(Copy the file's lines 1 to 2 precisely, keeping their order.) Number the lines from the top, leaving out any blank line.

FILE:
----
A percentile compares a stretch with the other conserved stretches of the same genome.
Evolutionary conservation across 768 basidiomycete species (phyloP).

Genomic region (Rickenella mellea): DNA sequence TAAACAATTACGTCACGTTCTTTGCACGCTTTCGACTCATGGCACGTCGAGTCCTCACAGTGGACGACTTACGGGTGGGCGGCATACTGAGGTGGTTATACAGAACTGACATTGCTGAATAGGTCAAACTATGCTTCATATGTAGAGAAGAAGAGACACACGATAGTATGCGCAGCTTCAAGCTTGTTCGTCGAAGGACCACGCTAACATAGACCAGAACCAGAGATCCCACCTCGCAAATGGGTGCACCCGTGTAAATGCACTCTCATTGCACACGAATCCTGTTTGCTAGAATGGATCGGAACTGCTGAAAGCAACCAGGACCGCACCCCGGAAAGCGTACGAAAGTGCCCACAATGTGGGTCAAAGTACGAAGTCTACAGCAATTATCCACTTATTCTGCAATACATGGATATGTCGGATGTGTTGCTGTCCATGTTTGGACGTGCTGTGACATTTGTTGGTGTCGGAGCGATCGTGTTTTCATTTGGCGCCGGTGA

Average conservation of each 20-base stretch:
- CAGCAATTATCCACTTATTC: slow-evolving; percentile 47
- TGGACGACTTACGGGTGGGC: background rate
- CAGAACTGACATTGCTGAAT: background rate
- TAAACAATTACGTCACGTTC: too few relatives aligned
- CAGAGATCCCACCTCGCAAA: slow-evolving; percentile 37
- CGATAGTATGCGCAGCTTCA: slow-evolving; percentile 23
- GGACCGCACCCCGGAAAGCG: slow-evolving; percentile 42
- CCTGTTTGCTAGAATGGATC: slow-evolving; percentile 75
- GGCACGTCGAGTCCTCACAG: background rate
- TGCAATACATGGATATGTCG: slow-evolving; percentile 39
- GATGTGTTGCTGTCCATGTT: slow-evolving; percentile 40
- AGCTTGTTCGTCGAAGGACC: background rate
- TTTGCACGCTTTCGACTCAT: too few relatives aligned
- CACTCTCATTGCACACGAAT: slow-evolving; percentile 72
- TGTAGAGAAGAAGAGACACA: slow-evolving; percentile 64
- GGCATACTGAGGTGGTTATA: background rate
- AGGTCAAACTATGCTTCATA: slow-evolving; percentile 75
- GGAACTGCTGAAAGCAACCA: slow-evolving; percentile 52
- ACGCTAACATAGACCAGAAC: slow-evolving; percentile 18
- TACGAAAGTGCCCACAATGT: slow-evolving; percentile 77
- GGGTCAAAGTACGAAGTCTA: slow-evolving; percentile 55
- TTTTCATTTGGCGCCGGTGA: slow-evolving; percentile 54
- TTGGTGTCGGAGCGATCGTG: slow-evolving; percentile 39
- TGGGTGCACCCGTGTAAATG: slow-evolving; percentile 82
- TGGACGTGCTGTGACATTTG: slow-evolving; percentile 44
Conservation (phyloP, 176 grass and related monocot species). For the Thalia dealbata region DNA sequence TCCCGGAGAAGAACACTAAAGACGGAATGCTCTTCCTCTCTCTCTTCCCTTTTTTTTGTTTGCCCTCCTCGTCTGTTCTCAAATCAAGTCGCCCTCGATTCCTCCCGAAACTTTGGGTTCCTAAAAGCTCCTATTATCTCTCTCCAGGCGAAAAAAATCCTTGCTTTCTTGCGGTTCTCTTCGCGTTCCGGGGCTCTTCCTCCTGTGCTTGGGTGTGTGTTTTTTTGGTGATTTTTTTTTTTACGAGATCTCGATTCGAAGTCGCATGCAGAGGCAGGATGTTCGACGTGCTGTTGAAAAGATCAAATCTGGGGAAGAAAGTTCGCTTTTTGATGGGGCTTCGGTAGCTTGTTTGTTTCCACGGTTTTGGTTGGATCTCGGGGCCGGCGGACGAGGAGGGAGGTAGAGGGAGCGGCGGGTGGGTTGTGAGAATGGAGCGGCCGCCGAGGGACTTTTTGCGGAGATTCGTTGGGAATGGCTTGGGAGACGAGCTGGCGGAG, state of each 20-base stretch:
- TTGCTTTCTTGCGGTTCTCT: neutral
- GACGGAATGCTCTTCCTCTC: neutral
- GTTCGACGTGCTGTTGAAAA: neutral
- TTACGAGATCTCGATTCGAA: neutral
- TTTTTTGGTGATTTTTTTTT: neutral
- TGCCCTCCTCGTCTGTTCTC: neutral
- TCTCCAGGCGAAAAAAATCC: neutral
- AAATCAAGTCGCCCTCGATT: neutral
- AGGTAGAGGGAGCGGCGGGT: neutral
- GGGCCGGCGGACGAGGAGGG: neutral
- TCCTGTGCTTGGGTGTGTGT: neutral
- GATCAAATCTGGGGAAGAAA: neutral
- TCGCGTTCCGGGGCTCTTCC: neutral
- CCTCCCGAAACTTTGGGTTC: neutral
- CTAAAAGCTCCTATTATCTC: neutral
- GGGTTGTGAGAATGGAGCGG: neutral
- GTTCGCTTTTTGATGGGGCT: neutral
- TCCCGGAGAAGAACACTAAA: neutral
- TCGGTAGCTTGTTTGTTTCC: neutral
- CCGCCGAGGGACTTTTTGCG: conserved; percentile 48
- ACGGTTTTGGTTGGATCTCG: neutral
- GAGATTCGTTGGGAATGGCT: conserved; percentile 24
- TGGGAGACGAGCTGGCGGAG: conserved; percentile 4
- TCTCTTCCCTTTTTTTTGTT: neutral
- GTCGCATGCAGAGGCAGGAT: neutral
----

A percentile compares a stretch with the other conserved stretches of the same genome.
Evolutionary conservation across 768 basidiomycete species (phyloP).